The Greek’s Cinderella Deal by Carol Marinelli
Costa Leventis barely looked up from his computer as Galen approached. ‘Not now.’
It was Saturday morning, but the day of the week stopped neither working and Costa really wanted to get on. Yet Galen wasn’t budging.
‘Why do you still not have a PA?’
‘Why would I when I can borrow yours?’
It was both a running joke and a bone of contention—they shared a vast office space in Kolonaki, an upmarket neighbourhood in Athens. Or rather Galen’s tech company was run from the same building as Costa’s property empire.
At first they had combined their limited resources for what had been practically a cupboard in the affluent neighbourhood. Their smart address had made their ventures more believable to the powers that be. They were not friends as such—just two poor boys from Anapliró who wanted to do well. For themselves rather than for each other. Their arrangement had worked, for between them they now jointly owned the building and separately each owned much more.
‘Your borrowing my PA is the reason we need to speak,’ Galen said. ‘Kristina will be going on maternity leave soon—’
‘Is she expecting, then?’
‘Jesus, Costa!’ Galen couldn’t help but give a reluctant laugh. ‘She’s nearly seven months.’
‘Well, if you’re hiring a new PA, could I suggest you get one with a warmer personality?’
‘I’m not asking for advice,’ Galen countered. ‘Kristina and I have been discussing what her job will look like on her return and you’re the main sticking point. She loathes running your extensive little black book.’
‘Please,’ Costa dismissed. ‘Occasionally I might ask her to send flowers, or cancel a restaurant booking.’
‘You’ve just called her at home, on a Saturday morning, and asked her to sort out a flight, book your preferred London hotel and organise a private table at the bar.’
‘It was a last-minute decision. Anyway, that’s business and nothing to do with my little black book.’
‘Kristina deals with my business. She’s not on your payroll.’
Both men were formidable in their own way, and neither was prone to backing down.
‘You need to hire your own PA, not constantly borrow mine. You have damned virtual assistants everywhere, yet no single point of contact.’
‘I am my point of contact,’ Costa said.
He certainly didn’t want someone delving into his business and knowing his whereabouts, but more to the point...
‘Hey, for all I’m suddenly the bad guy, why wasn’t Kristina having the same issues with me when she was trying to find a location for her engagement party?’
Costa answered Galen’s silence.
‘It was held in my hotel in Paris and, if I remember correctly, I covered the bill. Then, when she told you she was considering leaving work because of the stress of her wedding, compounded by Difficult Me, didn’t I tell her my staff in Liechtenstein would take care of her wedding?’
Yes, Costa might ask for her help on occasion, but she was extremely well compensated for her occasional reluctant efforts.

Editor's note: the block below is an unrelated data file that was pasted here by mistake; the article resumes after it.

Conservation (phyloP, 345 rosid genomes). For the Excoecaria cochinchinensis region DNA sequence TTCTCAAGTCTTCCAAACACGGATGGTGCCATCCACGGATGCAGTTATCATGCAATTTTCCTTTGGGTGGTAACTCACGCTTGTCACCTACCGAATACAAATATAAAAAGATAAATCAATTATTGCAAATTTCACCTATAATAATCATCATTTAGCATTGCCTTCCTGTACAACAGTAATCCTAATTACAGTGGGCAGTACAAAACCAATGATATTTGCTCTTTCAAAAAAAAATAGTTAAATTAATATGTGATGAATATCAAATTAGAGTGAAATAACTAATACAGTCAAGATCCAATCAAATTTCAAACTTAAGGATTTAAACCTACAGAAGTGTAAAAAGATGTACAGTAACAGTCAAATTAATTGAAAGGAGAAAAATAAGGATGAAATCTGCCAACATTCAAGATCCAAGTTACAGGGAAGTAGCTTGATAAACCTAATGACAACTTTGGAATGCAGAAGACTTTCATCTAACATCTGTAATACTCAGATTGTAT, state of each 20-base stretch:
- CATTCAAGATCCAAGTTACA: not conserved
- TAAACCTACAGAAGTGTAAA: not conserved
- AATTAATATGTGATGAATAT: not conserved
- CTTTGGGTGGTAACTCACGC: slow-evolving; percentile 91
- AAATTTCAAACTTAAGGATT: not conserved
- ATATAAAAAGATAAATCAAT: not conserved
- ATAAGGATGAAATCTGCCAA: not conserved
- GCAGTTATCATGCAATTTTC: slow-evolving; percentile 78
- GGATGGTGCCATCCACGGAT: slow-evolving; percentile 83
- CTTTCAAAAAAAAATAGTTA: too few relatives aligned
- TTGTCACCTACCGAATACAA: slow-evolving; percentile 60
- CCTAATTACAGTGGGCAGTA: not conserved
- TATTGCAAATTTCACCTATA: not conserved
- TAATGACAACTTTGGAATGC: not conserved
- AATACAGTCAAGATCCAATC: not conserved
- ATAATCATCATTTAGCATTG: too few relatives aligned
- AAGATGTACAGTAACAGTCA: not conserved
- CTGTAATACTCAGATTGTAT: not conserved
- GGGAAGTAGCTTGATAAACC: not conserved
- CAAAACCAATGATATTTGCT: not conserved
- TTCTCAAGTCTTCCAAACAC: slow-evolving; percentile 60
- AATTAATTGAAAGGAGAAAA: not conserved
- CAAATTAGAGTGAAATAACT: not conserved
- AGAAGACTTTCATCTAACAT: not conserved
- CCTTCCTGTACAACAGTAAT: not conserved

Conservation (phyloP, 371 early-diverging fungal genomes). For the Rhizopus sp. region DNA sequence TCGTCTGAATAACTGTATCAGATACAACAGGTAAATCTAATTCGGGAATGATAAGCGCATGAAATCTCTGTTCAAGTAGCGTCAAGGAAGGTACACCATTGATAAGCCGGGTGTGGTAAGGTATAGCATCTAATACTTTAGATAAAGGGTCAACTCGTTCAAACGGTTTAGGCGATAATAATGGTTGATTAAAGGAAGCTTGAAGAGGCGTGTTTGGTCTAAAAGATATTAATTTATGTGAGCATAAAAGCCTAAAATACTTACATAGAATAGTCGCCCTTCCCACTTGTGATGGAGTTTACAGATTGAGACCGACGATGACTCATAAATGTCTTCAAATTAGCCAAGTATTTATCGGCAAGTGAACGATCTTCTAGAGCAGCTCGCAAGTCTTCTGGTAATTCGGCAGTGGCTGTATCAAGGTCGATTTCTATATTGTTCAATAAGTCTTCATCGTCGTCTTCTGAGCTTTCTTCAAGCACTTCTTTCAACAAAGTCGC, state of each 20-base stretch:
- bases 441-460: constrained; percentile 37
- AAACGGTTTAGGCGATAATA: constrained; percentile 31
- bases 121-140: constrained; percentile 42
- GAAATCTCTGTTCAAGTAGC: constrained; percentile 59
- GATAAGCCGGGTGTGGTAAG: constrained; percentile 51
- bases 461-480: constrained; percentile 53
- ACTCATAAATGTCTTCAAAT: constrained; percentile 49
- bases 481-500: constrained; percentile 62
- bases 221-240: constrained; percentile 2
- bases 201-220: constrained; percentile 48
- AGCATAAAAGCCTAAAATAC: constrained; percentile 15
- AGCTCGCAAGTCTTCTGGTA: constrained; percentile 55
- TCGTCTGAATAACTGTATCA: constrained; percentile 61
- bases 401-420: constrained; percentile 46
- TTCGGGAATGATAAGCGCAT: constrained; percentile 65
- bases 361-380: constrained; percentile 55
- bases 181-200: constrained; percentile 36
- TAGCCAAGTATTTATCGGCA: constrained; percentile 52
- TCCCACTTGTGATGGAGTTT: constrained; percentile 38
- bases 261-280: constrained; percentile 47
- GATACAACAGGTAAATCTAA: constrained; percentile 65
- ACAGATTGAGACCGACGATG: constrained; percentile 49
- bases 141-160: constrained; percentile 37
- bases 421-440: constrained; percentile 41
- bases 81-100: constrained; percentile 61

‘She has another agenda,’ Costa stated, for while Galen was better with numbers, Costa was an expert at reading people.
‘Just stop asking her to take care of your business.’
‘For sure,’ Costa said. ‘I shall send flowers and apologise.’
Though he doubted that would appease Kristina; he was positive that she was after something.
‘So what are you doing, meeting with Ridgemont now?’ Galen asked.
Costa frowned, for Galen was not one for idle conversation. Certainly they rarely got involved in each other’s line of work. ‘I told Kristina not to gossip.’
‘It was a formal complaint, not gossip,’ Galen countered. ‘It’s signatures next week on the Middle East deal, isn’t it?’
Costa didn’t respond.
‘I’m just curious as to why you’re seeing him tonight when you’ve been stalling for weeks.’
‘We’re Greek,’ Costa responded casually. ‘You know that means we do business face to face.’
‘Ridgemont’s not Greek,’ Galen needlessly pointed out. ‘And you stopped partying with him long ago.’
‘Some things are best said out of the boardroom.’
‘Costa,’ Galen warned. ‘I’m not sure what you’re up to, but—’
‘Let’s keep it that way.’ Costa was brusque now, closing his computer and getting ready to head off to catch his plane.
‘The recent land sale in Anapliró...the unavoidable delays...’ Galen spoke on. ‘If I’m guessing right, then so too might Ridgemont.’
Still Costa said nothing.
‘He’s a tyrant.’
‘You think I don’t know that?’
‘Look, I don’t doubt you have the legalities covered. But for all Ridgemont’s pedigree he’s a spoiled man-child with a temper. If you’re about to shaft him...’
Christ, even Galen could see it!
‘Then it’s just as well I was once kakoúrgos.’ Costa shrugged, for he had survived the streets and, yes, had been a bit thuggish at times. ‘Don’t waste your time worrying about my business.’
‘Keep your guard up, Costa...’ Galen warned.
Except Costa did not need Galen’s warning. His guard had been up for more than a quarter of a century.
Costa had hated Eric Ridgemont with a passion since he was ten. Not that Galen or anyone else knew that.
Now he was headed to London with but one thing on his mind.
It started tonight.